I would venture to suggest that you’ve actually identified a strength of seasteading, not a flaw – repeat this scenario many times, and you should see a range of solutions explored, ranging from various compensative strategies in those communities that insist on practicing coercive redistribution through to an ultra-capitalist subset who would presumably prize self-reliance.

    Give it a little time to evolve and an interested observer should be able to make some meaningful value judgements about the various approaches based on arbitrary metrics, whether value creation, population growth, personal happiness, or whatever.

  2. All good points: I didn’t explain myself very well. From my libertarian perspective this is indeed a virtue of seasteading. My point is only that it rules out the preferred model of government some folks have.

    I was meaning to talk about some varieties of welfare-state leftism: those that think the rich have a moral obligation to help the poor and that coercive redistribution is justified. They can reasonably see dynamic geography as making their kind of government less, rather than more, feasible.

    It would be perfectly feasible for a few people to get together and live communally, but this would not advance the “distributive justice” goals of many on the left on anything like the scale they attempt now.

    My point about adverse selection was that even if a group of rich lefties tried to create a true redistributionist/collectivist society with open immigration, the poor will flock, making it harder for the rich to support them, prompting some to leave, making it even harder for the remaining, and so on. Eventually you should end up with mostly poor people and your social justice goal is frustrated.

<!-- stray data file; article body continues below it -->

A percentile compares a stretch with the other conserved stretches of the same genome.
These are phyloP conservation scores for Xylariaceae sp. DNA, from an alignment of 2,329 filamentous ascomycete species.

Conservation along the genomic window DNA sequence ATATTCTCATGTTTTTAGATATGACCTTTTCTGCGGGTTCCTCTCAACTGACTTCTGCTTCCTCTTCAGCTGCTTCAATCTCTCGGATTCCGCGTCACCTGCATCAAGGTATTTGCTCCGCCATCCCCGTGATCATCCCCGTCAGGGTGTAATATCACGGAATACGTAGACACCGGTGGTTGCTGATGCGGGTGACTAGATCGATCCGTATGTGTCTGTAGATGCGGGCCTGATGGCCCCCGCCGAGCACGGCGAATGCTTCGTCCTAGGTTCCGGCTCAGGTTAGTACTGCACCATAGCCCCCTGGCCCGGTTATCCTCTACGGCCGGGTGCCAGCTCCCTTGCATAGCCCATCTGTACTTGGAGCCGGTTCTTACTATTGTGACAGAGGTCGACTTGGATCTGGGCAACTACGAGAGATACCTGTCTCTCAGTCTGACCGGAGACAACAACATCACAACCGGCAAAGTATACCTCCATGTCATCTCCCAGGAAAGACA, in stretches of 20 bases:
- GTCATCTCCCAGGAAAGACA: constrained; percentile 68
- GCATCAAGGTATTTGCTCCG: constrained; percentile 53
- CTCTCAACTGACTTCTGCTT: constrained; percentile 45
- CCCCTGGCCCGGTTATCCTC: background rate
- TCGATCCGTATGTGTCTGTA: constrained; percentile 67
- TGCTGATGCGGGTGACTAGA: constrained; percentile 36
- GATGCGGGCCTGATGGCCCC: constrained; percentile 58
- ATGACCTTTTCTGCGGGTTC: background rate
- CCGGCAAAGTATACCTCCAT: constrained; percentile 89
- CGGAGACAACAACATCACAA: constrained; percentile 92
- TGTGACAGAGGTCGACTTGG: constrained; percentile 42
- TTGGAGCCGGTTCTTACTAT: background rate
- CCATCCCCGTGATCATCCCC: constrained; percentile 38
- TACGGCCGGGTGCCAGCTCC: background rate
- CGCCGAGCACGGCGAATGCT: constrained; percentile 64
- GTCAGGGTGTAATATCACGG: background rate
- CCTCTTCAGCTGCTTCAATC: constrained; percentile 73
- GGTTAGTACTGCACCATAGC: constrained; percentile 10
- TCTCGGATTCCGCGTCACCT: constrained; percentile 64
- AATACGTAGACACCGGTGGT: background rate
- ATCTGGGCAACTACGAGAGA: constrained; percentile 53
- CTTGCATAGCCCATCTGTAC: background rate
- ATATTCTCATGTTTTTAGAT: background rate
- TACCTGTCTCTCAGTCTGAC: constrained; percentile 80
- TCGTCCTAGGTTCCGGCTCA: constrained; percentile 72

Looking at it from the leftist’s point of view, the rich are free to run away from their obligations to help the poor and go galavanting off in the ocean smoking pot and selling organs.

    Some versions of small scale collectivism are well-served by dynamic geography, others are not.

    I don’t think this is a problem with seasteading. I’m only pointing out that the statements like “Seasteading is an enabling technology to let people try out all these ideas about new forms of social organization” are not entirely true.

  3. Seasteading sounds good but I would have to improve the accuracy of my golf game before I could get involved in something like that.

  4. Yes, you make a good point. The meta-system tends to encourage what a leftist might see as adverse selection of citizens – less rich people to tax. This is a natural consequence of increasing freedom of choice and mobility. Since my sympathies lie with the individual, I don’t see this as a problem, but it does limit the options for a society. Specifically, those societies which depend on not letting people leave won’t work so well. Darn.

  5. The problem with meddlesome preferences on seasteads would be that Iran can always afford to spend more on punishing a Theo Van Gogh than a seastead can spend on protecting him. Not saying that democracy there fares particularly well either though.